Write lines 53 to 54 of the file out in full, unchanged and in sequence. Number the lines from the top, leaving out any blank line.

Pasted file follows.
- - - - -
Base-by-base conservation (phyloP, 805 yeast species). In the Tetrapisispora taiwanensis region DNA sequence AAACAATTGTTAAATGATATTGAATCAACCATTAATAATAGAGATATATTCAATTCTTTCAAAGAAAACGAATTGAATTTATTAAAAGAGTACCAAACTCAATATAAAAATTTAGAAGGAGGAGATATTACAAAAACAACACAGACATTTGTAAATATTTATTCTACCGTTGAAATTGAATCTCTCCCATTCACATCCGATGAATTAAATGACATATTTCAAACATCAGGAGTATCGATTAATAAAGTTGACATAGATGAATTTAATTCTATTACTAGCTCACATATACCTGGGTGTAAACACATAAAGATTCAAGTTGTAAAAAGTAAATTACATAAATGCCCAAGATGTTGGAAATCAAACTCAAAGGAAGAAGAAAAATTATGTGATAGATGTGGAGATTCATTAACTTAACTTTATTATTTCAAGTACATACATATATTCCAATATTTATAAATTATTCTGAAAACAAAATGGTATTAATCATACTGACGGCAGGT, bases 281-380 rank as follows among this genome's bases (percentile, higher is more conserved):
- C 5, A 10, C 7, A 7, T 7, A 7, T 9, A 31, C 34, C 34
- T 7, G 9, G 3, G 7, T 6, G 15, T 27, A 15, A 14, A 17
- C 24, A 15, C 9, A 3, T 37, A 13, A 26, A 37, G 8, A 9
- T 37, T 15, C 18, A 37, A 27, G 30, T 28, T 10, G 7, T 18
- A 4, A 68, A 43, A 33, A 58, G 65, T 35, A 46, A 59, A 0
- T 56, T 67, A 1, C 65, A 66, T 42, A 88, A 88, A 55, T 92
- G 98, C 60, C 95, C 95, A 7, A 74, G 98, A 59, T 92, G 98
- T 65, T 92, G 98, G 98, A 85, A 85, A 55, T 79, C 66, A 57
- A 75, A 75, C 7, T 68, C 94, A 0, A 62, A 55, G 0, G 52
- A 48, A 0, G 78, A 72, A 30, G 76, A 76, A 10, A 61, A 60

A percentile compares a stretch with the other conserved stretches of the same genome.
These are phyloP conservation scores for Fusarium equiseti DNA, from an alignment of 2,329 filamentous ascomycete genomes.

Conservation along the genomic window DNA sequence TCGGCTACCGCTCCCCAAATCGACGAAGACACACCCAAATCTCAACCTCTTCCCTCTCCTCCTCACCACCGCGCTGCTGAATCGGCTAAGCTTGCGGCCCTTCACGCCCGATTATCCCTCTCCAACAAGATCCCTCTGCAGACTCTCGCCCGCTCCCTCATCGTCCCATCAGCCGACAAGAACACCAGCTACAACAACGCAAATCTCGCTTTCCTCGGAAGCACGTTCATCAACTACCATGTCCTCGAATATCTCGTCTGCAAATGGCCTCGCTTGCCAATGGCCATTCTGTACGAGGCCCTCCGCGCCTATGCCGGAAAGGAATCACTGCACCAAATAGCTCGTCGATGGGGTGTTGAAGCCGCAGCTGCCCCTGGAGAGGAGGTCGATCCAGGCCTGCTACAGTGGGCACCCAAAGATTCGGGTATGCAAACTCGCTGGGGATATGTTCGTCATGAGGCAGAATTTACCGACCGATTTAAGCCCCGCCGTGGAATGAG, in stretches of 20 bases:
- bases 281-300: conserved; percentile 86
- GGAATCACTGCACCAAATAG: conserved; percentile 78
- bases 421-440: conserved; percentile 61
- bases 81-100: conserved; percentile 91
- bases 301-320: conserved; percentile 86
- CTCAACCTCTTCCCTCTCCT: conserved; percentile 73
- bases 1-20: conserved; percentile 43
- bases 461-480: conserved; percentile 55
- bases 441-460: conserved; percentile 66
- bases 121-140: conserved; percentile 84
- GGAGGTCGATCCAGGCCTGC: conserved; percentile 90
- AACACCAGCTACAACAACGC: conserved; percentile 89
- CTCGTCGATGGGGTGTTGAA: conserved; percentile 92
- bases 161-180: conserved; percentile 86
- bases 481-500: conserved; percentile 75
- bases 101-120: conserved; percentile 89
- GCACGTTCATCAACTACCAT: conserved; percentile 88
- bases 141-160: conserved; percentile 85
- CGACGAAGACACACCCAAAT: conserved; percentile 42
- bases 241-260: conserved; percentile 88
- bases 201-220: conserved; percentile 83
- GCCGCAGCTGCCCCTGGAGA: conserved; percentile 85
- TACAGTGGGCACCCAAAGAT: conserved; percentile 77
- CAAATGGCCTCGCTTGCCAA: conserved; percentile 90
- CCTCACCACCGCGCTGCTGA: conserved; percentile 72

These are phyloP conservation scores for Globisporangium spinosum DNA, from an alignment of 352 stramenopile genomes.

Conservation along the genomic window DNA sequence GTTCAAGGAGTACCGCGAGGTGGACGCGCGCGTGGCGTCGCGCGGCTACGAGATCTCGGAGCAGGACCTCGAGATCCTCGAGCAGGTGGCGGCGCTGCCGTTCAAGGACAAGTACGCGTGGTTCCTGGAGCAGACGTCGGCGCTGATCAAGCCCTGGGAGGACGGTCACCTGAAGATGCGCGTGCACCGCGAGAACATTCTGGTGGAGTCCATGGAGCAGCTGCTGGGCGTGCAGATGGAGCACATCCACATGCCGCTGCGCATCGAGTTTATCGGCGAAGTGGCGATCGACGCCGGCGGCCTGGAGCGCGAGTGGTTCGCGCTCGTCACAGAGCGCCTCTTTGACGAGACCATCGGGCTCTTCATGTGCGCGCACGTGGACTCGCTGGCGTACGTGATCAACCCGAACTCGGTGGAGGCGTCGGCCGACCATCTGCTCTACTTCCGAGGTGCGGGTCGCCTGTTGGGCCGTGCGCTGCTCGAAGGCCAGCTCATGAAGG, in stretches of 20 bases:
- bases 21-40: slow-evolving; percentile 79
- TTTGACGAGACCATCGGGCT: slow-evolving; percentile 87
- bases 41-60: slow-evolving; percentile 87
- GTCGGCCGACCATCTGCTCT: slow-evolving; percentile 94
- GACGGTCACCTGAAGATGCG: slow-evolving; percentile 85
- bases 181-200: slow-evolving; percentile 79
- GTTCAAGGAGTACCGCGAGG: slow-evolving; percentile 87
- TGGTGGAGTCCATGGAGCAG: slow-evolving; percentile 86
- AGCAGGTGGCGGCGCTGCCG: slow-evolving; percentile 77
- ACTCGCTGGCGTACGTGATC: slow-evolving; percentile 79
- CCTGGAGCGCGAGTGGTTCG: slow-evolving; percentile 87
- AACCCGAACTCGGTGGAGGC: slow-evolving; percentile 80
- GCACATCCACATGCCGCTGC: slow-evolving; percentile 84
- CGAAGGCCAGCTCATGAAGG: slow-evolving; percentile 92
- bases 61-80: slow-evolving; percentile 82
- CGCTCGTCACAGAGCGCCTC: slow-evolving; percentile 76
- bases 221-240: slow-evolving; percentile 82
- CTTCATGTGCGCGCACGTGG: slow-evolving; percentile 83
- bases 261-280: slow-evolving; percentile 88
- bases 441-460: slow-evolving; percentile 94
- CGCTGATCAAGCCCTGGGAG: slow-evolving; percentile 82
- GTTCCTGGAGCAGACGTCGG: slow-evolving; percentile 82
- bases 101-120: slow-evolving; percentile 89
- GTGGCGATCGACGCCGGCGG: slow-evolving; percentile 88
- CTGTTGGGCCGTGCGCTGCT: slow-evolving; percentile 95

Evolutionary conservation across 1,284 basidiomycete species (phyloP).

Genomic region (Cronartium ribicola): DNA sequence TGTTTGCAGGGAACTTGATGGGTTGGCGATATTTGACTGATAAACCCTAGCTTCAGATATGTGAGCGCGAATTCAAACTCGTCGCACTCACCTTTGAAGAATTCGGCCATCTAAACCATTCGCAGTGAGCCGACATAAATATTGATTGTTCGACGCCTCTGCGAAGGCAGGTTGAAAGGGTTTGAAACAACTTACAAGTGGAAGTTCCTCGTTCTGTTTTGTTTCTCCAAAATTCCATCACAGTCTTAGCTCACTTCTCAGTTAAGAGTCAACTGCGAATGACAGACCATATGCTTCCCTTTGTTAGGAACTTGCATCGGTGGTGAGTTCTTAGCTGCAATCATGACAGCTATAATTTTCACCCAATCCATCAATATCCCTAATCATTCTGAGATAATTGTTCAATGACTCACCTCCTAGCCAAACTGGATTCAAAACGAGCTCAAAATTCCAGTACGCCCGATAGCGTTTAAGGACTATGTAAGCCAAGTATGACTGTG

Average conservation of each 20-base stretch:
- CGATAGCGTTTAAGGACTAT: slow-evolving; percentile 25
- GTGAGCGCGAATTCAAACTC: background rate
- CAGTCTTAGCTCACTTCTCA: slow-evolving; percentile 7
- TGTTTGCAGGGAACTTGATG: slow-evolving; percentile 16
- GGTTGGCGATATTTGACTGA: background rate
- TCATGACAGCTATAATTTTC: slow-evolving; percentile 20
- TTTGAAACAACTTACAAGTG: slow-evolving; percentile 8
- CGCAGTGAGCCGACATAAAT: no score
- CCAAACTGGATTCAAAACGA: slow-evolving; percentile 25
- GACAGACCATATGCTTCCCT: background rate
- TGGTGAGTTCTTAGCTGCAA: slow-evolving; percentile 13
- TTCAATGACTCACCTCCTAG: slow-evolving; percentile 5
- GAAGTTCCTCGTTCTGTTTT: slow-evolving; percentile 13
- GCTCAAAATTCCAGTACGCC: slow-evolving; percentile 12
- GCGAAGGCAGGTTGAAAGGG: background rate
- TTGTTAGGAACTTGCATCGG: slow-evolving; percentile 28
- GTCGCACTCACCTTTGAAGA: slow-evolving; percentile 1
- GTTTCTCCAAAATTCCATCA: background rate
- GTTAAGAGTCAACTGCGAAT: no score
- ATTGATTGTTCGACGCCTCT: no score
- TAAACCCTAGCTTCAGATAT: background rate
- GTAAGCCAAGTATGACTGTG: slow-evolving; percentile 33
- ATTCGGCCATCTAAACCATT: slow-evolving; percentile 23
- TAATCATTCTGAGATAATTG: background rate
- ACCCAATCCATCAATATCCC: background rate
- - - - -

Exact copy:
- AACCCGAACTCGGTGGAGGC: slow-evolving; percentile 80
- GCACATCCACATGCCGCTGC: slow-evolving; percentile 84